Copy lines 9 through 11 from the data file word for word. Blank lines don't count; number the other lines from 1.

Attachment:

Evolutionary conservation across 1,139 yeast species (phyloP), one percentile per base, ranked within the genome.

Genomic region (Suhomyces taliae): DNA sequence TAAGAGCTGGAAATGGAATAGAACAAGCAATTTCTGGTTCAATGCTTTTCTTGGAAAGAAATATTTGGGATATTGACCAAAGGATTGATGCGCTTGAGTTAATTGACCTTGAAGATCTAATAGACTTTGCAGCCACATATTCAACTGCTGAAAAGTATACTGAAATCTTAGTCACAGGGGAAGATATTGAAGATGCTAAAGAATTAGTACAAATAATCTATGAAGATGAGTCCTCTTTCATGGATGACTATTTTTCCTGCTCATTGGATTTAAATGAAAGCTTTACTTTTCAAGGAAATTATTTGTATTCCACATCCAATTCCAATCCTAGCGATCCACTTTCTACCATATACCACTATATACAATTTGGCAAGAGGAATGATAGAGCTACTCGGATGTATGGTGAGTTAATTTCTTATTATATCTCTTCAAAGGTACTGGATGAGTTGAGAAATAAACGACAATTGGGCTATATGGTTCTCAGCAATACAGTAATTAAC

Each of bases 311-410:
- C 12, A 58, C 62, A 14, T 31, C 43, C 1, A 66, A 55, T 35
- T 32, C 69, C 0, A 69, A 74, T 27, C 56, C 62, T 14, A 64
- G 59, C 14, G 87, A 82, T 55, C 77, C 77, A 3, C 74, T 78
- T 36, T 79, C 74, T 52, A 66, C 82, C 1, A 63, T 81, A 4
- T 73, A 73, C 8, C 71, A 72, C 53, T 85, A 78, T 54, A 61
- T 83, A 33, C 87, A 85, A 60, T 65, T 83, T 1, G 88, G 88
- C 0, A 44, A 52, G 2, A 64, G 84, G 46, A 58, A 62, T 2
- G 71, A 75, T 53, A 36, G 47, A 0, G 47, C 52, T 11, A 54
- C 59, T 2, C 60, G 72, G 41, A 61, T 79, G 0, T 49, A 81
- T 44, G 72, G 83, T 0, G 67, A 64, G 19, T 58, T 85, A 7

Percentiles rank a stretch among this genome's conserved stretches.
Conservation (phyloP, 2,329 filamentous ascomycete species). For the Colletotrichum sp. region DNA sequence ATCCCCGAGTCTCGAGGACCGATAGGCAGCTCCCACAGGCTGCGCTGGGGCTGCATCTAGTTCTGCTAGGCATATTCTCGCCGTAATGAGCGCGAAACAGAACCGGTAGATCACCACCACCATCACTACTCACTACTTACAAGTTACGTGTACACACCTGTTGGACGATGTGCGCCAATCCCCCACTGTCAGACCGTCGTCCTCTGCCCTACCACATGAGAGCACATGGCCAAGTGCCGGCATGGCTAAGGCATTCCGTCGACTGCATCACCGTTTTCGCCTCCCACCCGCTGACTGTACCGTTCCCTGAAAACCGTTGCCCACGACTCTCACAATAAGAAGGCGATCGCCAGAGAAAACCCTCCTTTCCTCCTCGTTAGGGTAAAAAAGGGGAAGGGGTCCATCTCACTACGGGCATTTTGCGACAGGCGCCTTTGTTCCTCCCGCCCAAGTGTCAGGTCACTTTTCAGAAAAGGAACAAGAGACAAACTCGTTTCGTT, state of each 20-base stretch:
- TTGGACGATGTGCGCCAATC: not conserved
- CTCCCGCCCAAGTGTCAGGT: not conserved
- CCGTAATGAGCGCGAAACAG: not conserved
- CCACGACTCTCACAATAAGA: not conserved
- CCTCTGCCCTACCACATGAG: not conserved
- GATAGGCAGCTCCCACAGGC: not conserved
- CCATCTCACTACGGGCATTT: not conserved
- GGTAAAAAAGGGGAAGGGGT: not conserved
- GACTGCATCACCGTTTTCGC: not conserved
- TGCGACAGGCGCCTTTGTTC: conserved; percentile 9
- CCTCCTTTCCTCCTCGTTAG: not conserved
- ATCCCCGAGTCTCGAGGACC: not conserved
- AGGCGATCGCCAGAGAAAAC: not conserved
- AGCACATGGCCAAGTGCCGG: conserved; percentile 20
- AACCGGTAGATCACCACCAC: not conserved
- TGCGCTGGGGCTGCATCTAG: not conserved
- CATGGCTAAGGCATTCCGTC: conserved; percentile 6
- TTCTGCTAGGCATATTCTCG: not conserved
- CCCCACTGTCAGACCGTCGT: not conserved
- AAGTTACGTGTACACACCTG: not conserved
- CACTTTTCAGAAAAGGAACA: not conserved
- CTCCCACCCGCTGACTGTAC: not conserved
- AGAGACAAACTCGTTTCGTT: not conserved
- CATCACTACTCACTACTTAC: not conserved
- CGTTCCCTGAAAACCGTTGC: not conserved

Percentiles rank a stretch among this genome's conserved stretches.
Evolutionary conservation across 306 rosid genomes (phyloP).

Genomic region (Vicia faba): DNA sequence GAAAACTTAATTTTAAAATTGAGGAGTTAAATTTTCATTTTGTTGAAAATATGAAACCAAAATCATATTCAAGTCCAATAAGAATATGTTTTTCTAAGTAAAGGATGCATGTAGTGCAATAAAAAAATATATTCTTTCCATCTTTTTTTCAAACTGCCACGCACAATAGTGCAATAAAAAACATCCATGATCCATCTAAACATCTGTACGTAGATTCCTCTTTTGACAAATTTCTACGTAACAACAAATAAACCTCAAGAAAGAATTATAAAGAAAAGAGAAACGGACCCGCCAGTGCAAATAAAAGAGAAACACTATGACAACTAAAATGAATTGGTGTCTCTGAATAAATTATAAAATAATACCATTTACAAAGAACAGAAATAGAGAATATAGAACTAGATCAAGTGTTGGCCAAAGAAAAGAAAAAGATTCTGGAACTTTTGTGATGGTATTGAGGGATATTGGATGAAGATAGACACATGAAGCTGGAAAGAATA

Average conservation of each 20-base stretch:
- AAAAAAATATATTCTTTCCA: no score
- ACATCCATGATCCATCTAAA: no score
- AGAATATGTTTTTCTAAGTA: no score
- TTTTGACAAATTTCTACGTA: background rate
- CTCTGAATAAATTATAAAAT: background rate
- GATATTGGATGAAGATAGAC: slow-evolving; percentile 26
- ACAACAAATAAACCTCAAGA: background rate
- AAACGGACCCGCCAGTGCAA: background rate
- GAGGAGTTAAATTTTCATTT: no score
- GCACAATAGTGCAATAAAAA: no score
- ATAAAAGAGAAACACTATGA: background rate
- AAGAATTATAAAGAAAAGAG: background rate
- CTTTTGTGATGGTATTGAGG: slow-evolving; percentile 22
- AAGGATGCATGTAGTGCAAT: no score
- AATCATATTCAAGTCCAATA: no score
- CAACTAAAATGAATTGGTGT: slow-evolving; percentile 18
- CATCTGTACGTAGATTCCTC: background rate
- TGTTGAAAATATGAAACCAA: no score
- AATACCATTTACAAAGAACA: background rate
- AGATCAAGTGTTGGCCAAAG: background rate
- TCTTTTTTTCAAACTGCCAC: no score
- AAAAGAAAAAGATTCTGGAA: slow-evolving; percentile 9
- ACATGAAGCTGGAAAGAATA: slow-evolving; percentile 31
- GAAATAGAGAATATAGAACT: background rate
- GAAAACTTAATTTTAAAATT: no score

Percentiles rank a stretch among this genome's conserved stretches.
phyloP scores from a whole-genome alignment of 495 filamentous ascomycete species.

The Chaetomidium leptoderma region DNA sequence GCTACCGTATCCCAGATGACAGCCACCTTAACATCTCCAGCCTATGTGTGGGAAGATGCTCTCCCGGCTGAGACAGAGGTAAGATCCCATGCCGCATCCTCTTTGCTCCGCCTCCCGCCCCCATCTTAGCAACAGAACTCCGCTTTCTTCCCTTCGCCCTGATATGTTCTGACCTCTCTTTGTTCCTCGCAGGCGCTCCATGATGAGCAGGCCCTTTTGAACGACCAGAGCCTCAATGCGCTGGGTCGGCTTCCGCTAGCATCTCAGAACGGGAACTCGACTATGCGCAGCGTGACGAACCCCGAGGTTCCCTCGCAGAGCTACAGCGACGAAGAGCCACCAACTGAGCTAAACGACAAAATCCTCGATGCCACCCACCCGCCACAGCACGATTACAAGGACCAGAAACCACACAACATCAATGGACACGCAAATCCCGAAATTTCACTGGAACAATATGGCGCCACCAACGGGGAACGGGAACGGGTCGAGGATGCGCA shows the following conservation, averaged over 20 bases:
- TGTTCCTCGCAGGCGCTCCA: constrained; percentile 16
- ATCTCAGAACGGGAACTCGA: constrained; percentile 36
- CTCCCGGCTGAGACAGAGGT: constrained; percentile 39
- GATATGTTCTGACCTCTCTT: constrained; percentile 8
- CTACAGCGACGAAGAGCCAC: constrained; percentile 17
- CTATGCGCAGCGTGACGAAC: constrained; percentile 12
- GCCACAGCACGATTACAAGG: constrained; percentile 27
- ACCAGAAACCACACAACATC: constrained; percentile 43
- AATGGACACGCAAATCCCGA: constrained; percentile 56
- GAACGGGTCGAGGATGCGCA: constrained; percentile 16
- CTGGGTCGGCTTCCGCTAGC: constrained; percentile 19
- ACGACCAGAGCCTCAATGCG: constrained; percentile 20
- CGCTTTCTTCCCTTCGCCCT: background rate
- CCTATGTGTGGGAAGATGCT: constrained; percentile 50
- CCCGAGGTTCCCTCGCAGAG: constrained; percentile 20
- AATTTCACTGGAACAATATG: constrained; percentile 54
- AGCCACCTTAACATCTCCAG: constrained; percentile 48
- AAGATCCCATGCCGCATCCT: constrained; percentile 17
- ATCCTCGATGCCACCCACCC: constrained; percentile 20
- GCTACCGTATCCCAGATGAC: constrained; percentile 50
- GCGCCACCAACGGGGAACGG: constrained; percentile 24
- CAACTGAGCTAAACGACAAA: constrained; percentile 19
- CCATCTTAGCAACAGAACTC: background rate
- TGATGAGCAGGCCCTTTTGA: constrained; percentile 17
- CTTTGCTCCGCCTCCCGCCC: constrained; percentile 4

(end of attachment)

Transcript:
- T 83, A 33, C 87, A 85, A 60, T 65, T 83, T 1, G 88, G 88
- C 0, A 44, A 52, G 2, A 64, G 84, G 46, A 58, A 62, T 2
- G 71, A 75, T 53, A 36, G 47, A 0, G 47, C 52, T 11, A 54